Follow the methane
The over half-a-century-long quest for petroleum in West Bengal has finally ended four years ago after a commercially-proven petroleum reserve was discovered in Ashoknagar in North 24-Parganas, 50 kilometres from Calcutta.
The discovery has the potential to change the economy of the state.
The scant presence of oil and the availability of natural gas below the ground in Bengal have puzzled petroleum geologists for decades. Recently, a group of researchers — led by Supriyo Das, assistant professor at the department of geology, Presidency University — claims to have a clue.
From a geologic perspective, the Ashoknagar reserve belongs to the Bengal sedimentary basin or Bengal Basin, which is one of 26 such basins in India. Petroleum has been found in 13 of those.
Finding the first oil reserve of Bengal has taken almost half a century.
The formation of the Bengal Basin started about 126 million years ago and continued with the rise of the Himalayas. The basin’s evolution witnessed a transition of sediment deposition from marine-estuarine to fluvial-tidal environments, making it one of the largest fluvio-deltaic basins in the world. The oil in Ashoknagar is believed to have been produced in marginal marine deposits more than 20 million years old.
Most of the Bengal Basin is in Bangladesh; only a part of it is in the east and northeast of India, across the states of West Bengal, Tripura and Assam. The history of hydrocarbon exploration in the Indian section of the Bengal Basin goes back to 1959 when Standard Petroleum drilled the first set of wells under the Indo-Stanvac Petroleum Project.
The Oil and Natural Gas Corporation (ONGC) Limited has drilled over 50 wells over the past several decades. Unfortunately, natural gas, primarily methane, has been found instead of petroleum in most places.
The commercial discovery of petroleum in Ashoknagar has brought the Bengal Basin as well as Bengal back on the hydrocarbon map of India.
The team of geoscientists from Presidency, in collaboration with their counterparts from The Netherlands and Japan, discovered the existence of methane-producing archaea thriving at 4.5 kilometres below the surface.
They studied sediments from five ONGC wells around Calcutta and published their findings in Organic Geochemistry.
Archaea, along with bacteria and Eukarya, form the three domains of life. Archaea are often found in extreme environments such as submarine volcanoes, especially under high pressure and temperature conditions. In the Bengal Basin, high temperatures exceeding 100ºC exist four kilometres below the ground.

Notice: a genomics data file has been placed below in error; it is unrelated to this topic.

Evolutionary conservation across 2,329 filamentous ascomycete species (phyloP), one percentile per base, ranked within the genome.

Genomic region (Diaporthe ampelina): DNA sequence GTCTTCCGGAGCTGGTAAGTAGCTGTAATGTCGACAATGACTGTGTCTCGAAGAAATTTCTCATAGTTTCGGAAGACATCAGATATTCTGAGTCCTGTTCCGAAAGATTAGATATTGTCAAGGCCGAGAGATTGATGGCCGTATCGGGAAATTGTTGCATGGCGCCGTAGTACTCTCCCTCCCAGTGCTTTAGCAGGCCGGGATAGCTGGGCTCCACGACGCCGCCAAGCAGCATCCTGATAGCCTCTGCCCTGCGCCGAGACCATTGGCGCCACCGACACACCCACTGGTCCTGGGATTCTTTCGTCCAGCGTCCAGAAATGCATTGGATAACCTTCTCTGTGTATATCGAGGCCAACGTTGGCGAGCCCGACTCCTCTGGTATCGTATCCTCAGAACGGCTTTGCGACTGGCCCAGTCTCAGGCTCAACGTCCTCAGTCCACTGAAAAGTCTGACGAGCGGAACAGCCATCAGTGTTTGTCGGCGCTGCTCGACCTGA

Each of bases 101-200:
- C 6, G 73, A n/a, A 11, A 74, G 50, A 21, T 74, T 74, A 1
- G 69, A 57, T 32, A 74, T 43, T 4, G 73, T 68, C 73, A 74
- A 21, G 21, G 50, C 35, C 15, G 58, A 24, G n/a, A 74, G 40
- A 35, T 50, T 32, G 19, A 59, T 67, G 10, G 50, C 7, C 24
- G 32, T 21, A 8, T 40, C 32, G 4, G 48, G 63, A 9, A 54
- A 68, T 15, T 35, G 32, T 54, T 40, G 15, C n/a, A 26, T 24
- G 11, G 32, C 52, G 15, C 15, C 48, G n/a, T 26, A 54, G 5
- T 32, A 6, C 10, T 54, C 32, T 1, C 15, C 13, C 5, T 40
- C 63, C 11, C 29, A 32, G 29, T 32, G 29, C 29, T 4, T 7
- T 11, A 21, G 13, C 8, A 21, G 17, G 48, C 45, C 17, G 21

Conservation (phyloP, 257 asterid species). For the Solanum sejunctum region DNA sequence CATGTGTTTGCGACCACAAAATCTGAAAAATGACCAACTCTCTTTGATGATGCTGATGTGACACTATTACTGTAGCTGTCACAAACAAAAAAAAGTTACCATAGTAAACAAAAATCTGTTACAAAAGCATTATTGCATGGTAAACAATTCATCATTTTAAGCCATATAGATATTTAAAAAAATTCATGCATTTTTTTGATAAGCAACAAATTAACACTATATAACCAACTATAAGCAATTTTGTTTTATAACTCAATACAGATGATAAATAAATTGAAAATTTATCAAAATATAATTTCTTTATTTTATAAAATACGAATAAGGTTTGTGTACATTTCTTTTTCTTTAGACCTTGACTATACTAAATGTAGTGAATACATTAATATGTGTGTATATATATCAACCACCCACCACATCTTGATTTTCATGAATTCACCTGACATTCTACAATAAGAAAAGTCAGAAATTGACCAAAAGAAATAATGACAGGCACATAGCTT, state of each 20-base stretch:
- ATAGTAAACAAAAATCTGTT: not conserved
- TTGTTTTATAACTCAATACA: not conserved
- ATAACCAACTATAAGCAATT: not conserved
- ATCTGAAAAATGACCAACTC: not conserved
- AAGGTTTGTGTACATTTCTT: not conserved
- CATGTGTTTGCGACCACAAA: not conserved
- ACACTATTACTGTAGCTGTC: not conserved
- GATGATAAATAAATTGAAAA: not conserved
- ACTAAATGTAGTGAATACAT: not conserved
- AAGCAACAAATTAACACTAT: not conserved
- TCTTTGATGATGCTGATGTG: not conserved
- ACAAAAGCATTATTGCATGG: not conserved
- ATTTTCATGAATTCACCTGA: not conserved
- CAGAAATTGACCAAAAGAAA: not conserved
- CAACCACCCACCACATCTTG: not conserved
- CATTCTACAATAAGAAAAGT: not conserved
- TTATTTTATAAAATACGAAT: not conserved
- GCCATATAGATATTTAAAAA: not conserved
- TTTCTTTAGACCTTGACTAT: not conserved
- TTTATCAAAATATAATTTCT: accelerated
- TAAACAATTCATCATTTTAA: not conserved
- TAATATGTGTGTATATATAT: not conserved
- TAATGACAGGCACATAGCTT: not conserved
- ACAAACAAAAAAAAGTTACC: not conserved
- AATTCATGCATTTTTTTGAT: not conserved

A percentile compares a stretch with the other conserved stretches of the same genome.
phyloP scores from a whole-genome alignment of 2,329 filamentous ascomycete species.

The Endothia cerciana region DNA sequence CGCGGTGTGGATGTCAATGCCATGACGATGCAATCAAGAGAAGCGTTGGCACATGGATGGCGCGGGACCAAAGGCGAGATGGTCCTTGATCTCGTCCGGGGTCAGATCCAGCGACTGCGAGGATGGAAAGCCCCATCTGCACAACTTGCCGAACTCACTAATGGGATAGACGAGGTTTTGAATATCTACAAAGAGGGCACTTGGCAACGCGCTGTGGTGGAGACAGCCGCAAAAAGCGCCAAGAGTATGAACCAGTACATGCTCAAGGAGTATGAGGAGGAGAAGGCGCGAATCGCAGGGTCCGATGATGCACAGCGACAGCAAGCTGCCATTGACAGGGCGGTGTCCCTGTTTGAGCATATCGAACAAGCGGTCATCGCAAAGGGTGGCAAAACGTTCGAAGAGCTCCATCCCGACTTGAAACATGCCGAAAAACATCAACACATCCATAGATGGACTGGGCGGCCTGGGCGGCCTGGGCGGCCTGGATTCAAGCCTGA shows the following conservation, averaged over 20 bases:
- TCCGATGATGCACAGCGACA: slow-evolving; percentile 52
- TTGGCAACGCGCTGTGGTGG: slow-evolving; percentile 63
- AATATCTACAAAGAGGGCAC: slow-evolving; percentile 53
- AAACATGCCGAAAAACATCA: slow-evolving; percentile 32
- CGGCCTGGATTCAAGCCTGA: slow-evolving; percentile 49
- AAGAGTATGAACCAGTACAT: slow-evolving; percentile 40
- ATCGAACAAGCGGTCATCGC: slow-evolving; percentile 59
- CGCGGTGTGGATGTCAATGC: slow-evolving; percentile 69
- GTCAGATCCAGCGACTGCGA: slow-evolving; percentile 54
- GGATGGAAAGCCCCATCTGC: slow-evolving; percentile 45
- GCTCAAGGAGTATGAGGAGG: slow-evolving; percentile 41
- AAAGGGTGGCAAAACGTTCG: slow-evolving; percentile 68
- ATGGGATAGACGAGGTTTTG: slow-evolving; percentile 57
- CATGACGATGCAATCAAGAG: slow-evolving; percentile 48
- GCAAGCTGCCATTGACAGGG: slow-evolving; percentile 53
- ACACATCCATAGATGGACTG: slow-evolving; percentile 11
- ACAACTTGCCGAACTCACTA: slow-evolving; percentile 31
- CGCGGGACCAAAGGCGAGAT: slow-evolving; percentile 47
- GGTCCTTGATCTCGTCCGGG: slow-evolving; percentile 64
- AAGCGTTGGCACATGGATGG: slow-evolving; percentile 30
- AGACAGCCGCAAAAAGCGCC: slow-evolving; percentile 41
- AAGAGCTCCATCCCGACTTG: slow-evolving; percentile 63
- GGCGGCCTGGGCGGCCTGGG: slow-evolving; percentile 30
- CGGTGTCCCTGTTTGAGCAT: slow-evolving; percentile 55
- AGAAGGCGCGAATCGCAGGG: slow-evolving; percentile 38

The researchers found the DNA of two archaea — Methanocella sp. and Methanoformis sp. — which may survive and produce methane at a temperature exceeding 100ºC in deep Bengal Basin sediments. These archaeal species are known as “hyperthermophilic” because of their unique ability to thrive at high temperatures.
Devanita Ghosh, a researcher at the Delft University of Technology in The Netherlands and a co-author of the published research, explains that the presence of archaea at such a great depth is a rarity. And that its significance lies beyond the apparent connection to subsurface methane production. It may also be related to the scant presence of petroleum in the Bengal Basin.
To understand the connection, however, we need to know how petroleum forms. Petroleum primarily forms in marine settings. Excreta of marine zooplankton, which consume phytoplankton, settle on the sea floor. The durable fraction of the organic matter in the excreta survives decomposition and is incorporated into the marine sediments. The organic matter gets buried under layers of sediment and slowly transforms into petroleum in geologic time. The organic matter-rich sediment turns into a sedimentary rock known as shale, considered the source of petroleum. This transformation of organic matter into petroleum takes thousands to millions of years.
Petroleum formation occurs at great depths under high temperatures ranging from 60-130ºC. Being lighter than surrounding rocks, petroleum comes out of the shale after formation. It migrates against gravity through permeable and fractured rocks far from where it was formed.
The migration comes to a halt when the buoyancy-driven movement of petroleum is blocked by impermeable rock. The geologic set-up comprising an impermeable cap rock above a fractured and porous reservoir rock is known as a trap.
Economic quantities of petroleum are often stored in reservoir rocks and form a reservoir. Petroleum is extracted by drilling through the cap rock into the reservoir. An analogy of drilling through a green coconut for extracting water may be used to understand petroleum production from subsurface reservoirs.
The ideal mechanism of petroleum formation, migration and reservoir formation is not always observed. The Bengal Basin is an exception. It is considered that petroleum here is formed in marine deltaic conditions. The basin also lacks conventional traps for reservoir formations. This allows the generated petroleum a complex migration path making the oil exposed to microbial degradation.
Das talks about the possibility that generated petroleum may be transformed into natural gas by the methane-producing archaea at greater depths that have never been examined before. Being lightweight, the Ashoknagar crude oil is particularly vulnerable to microbial degradation. Archaea, like any other microbes, may decompose oil and generate methane as a by-product. The research leads to a clue to the missing oil in Bengal Basin. It further suggests the potential of the Bengal Basin for natural gas with a thermos-biogenic origin instead of petroleum.
Behera is a research scholar at Presidency University, Calcutta, and is the lead author of the article published recently in Organic Geochemistry